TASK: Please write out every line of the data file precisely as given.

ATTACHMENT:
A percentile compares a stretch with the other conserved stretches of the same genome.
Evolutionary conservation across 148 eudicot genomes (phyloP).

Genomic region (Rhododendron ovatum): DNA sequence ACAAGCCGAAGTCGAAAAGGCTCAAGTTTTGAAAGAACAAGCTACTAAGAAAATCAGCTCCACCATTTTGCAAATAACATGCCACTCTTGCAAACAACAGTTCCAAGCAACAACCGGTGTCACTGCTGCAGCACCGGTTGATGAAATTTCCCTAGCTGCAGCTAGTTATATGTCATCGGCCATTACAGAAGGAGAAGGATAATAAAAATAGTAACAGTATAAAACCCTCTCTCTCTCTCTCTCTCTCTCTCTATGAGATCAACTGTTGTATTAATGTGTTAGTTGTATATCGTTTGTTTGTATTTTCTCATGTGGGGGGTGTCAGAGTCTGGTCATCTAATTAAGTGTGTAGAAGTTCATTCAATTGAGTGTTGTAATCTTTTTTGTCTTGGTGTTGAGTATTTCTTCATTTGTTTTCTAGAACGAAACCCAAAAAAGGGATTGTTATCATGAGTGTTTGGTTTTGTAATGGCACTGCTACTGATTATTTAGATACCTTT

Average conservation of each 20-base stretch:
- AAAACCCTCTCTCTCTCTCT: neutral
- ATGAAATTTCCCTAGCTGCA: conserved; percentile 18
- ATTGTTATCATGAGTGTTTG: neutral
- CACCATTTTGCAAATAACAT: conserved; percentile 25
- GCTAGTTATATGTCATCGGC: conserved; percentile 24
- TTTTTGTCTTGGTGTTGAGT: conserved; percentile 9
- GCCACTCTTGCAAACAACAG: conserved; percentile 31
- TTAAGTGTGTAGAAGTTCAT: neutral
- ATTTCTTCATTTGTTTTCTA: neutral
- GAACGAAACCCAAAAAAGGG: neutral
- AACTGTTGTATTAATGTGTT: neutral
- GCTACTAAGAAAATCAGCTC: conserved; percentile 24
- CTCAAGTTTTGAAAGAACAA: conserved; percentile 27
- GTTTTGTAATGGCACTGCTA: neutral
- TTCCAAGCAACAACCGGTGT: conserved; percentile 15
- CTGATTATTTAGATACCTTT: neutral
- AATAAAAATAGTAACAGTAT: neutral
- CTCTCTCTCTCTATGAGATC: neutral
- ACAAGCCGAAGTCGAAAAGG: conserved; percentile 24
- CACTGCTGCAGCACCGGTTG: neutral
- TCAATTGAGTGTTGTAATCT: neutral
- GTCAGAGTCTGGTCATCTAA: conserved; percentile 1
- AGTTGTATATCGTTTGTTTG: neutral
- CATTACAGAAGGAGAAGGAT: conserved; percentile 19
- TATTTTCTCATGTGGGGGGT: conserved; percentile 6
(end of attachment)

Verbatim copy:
A percentile compares a stretch with the other conserved stretches of the same genome.
Evolutionary conservation across 148 eudicot genomes (phyloP).

Genomic region (Rhododendron ovatum): DNA sequence ACAAGCCGAAGTCGAAAAGGCTCAAGTTTTGAAAGAACAAGCTACTAAGAAAATCAGCTCCACCATTTTGCAAATAACATGCCACTCTTGCAAACAACAGTTCCAAGCAACAACCGGTGTCACTGCTGCAGCACCGGTTGATGAAATTTCCCTAGCTGCAGCTAGTTATATGTCATCGGCCATTACAGAAGGAGAAGGATAATAAAAATAGTAACAGTATAAAACCCTCTCTCTCTCTCTCTCTCTCTCTCTATGAGATCAACTGTTGTATTAATGTGTTAGTTGTATATCGTTTGTTTGTATTTTCTCATGTGGGGGGTGTCAGAGTCTGGTCATCTAATTAAGTGTGTAGAAGTTCATTCAATTGAGTGTTGTAATCTTTTTTGTCTTGGTGTTGAGTATTTCTTCATTTGTTTTCTAGAACGAAACCCAAAAAAGGGATTGTTATCATGAGTGTTTGGTTTTGTAATGGCACTGCTACTGATTATTTAGATACCTTT

Average conservation of each 20-base stretch:
- AAAACCCTCTCTCTCTCTCT: neutral
- ATGAAATTTCCCTAGCTGCA: conserved; percentile 18
- ATTGTTATCATGAGTGTTTG: neutral
- CACCATTTTGCAAATAACAT: conserved; percentile 25
- GCTAGTTATATGTCATCGGC: conserved; percentile 24
- TTTTTGTCTTGGTGTTGAGT: conserved; percentile 9
- GCCACTCTTGCAAACAACAG: conserved; percentile 31
- TTAAGTGTGTAGAAGTTCAT: neutral
- ATTTCTTCATTTGTTTTCTA: neutral
- GAACGAAACCCAAAAAAGGG: neutral
- AACTGTTGTATTAATGTGTT: neutral
- GCTACTAAGAAAATCAGCTC: conserved; percentile 24
- CTCAAGTTTTGAAAGAACAA: conserved; percentile 27
- GTTTTGTAATGGCACTGCTA: neutral
- TTCCAAGCAACAACCGGTGT: conserved; percentile 15
- CTGATTATTTAGATACCTTT: neutral
- AATAAAAATAGTAACAGTAT: neutral
- CTCTCTCTCTCTATGAGATC: neutral
- ACAAGCCGAAGTCGAAAAGG: conserved; percentile 24
- CACTGCTGCAGCACCGGTTG: neutral
- TCAATTGAGTGTTGTAATCT: neutral
- GTCAGAGTCTGGTCATCTAA: conserved; percentile 1
- AGTTGTATATCGTTTGTTTG: neutral
- CATTACAGAAGGAGAAGGAT: conserved; percentile 19
- TATTTTCTCATGTGGGGGGT: conserved; percentile 6